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First-year club acknowledges success at banquet

Multicultural Club Involvement Vice President Sarah Webber and Marketing Vice President Josh Dutson honor club member Yasir Alluhay, a master of business administration student from Saudi Arabia, with an award for Club Contributor of the Year at the Multicultural Club Banquet Wednesday night.

Multicultural Club Involvement Vice President Sarah Webber and Marketing Vice President Josh Dutson honor club member Yasir Alluhay, a master of business administration student from Saudi Arabia, with an award for Club Contributor of the Year at the Multicultural Club Banquet Wednesday night. Photo by Asher Swan.

The Multicultural Club banquet Wednesday in the R. Haze Hunter Conference Center recognized outstanding members and successes the club has had in its first year.

Cassidy Hill, a senior management major from Centerville and club executive vice president, said the members wanted to celebrate their first year and honor those who put in extra effort to make the club what it is.

The evening included food, a slide show of pictures from activities, awards and dancing to music from various cultures.

Shaka Richardson, club president and founder, said he never thought the day would come when the club could meet together like that.

Richardson said the club started last summer with just one member — him.

He said it later grew to five people, and they started it all.

At the banquet almost all the tables were filled, which occupied more than half of the Great Hall.

Several members said they were grateful to have the club, and had learned about other cultures because of it.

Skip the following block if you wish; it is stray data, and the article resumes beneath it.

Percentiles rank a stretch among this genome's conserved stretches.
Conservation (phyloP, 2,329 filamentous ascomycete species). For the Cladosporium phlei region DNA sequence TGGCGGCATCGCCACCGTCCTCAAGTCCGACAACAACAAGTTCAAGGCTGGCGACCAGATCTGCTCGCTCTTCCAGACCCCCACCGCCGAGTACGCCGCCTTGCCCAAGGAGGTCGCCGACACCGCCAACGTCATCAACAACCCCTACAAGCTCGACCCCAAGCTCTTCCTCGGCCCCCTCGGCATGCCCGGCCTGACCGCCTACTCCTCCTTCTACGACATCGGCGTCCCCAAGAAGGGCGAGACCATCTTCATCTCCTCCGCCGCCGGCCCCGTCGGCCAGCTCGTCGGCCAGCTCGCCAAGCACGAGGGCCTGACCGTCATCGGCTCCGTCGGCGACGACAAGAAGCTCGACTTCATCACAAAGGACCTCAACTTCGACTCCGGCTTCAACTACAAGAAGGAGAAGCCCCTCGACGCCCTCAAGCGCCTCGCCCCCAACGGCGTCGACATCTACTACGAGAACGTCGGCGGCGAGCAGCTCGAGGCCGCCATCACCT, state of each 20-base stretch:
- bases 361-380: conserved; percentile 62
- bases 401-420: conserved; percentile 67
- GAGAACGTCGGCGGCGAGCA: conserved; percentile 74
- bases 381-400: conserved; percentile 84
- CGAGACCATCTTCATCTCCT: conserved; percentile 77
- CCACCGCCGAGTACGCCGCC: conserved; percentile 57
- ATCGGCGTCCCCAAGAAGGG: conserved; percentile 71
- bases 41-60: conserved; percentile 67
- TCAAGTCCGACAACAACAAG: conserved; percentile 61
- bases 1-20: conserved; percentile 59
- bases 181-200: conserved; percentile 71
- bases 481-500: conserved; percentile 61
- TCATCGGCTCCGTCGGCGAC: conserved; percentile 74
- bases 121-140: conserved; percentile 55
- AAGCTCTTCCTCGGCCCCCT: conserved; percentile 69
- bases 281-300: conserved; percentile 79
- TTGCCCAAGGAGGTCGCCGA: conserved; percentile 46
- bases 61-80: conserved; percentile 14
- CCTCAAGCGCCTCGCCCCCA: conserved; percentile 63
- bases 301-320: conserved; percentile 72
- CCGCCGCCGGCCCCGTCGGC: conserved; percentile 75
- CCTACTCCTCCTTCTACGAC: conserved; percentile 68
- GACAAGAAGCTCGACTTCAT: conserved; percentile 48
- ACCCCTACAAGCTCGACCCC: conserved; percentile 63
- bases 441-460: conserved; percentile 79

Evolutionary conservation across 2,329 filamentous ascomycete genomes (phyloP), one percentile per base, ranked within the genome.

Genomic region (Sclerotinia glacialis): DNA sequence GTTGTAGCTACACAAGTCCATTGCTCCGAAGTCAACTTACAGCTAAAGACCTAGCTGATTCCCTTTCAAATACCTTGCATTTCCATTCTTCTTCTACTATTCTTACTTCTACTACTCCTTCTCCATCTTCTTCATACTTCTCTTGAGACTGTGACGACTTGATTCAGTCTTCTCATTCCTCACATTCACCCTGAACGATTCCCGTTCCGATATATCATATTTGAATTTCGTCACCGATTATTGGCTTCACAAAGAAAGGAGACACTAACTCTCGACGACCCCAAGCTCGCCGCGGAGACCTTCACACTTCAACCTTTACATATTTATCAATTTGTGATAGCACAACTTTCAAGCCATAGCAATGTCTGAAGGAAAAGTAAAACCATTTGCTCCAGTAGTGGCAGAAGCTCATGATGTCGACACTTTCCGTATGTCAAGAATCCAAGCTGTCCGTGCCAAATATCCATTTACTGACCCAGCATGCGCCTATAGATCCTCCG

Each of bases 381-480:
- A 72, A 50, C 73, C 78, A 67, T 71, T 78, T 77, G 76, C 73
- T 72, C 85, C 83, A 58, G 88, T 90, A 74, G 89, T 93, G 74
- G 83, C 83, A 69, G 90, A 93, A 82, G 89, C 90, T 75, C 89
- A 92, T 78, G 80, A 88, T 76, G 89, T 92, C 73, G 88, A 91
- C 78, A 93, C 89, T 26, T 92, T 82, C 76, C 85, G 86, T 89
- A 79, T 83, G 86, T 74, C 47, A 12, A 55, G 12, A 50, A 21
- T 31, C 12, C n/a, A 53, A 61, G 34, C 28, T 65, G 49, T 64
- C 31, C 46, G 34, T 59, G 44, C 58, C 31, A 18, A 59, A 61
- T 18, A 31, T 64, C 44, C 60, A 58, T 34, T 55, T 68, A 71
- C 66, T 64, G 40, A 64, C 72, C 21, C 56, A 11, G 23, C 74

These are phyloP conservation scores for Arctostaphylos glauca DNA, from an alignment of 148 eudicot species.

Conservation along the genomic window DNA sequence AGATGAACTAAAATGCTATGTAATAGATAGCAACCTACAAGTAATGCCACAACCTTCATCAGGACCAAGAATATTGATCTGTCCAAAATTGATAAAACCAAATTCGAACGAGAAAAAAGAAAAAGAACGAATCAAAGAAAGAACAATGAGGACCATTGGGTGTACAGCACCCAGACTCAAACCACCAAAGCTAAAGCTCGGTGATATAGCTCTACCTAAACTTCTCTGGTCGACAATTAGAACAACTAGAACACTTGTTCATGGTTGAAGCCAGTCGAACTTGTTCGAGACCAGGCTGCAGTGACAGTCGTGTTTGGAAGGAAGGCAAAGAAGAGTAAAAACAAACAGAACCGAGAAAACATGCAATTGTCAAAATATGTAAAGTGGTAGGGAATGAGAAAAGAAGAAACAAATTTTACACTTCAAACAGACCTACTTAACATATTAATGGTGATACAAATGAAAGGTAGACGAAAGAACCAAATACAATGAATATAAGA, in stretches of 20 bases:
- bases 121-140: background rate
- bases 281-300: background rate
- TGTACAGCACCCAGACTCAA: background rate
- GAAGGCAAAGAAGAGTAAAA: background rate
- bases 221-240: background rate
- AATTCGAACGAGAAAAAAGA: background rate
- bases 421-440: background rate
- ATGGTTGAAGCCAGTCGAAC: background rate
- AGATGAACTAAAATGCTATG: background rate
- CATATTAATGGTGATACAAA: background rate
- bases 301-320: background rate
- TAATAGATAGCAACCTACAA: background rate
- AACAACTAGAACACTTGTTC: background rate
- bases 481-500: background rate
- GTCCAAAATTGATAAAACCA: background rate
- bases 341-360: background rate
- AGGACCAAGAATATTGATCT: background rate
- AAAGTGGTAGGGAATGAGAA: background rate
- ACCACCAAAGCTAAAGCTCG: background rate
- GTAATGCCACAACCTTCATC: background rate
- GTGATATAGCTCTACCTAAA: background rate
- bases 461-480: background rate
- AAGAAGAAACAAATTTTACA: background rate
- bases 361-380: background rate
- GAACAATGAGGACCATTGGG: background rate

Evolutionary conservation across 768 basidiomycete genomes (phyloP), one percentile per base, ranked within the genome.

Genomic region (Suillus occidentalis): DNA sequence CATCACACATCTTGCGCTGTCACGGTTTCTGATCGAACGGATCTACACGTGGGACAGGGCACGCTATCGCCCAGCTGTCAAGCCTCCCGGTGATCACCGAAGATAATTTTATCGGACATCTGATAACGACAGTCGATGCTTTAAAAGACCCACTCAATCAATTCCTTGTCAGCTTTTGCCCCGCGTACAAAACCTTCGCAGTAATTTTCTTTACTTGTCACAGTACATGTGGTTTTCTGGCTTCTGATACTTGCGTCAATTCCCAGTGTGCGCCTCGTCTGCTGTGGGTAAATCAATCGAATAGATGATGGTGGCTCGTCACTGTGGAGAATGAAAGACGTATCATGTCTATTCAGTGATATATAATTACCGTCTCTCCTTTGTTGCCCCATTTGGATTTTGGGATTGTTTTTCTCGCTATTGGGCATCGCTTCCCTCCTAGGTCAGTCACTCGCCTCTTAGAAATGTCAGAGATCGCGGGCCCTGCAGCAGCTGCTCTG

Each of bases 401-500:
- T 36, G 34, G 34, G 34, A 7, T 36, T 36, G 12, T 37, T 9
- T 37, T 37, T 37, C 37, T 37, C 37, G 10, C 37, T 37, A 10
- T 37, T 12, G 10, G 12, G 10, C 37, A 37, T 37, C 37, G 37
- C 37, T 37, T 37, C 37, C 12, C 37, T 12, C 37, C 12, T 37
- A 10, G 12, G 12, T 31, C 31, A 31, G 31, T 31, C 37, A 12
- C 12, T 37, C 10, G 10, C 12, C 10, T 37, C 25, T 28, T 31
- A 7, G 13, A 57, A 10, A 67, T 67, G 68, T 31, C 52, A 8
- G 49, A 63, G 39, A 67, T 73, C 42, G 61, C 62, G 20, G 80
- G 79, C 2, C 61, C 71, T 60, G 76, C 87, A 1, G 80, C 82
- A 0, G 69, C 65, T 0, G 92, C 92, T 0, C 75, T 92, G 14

Abdullah Alhomaid, a master of business administration student from Riyadh, Saudi Arabia, and winner of an outstanding member award, said he was thankful for the friends he had made through the club.

“Everyday they help me with anything I need (such as) homework or research. Everyone is so friendly. I am thankful for their help,” he said.

Alhomaid said he has eaten Chinese, Korean, Ethiopian as well as other types of food while in the club.

He said students should join the Multicultural Club because of all the things they can teach to and learn from other students.

Another student grateful to be in the club was Meskerem Wollebo, a freshman biology major from Shashamane, Ethiopia.

“The club became my second home and cured me of my homesickness,” Wollebo said.

She said she loves the diversity and uniqueness that the club brings together.

Wollebo said that she was looking for something that mixed cultures, and she first found about the Multicultural club at the club fair.

She said from the first day in the club she went and made friends and has continued to meet new members.

Wollebo said she went on the club’s spring break trip where they built homes in Las Vegas for Habitat for Humanity.

“It was absolutely amazing,” she said.

Wollebo is a vice president of recruitment for the club and will be the treasurer next semester.

Many club officers thanked Richardson for the effort and time he put into the club.

Richardson said he will be graduating but he said the incoming president Sarah Webber, a freshman communication major from Payson and reporter for the University Journal, and other officers would continue to lead the club.

After the awards, speeches, hugs and pictures, students began to dance in the rear of the hall.

Members plugged their iPods into the stereo system and played and danced to music from their own cultures.

“Every event turns into a dance party, even the serious ones,” Hill said.

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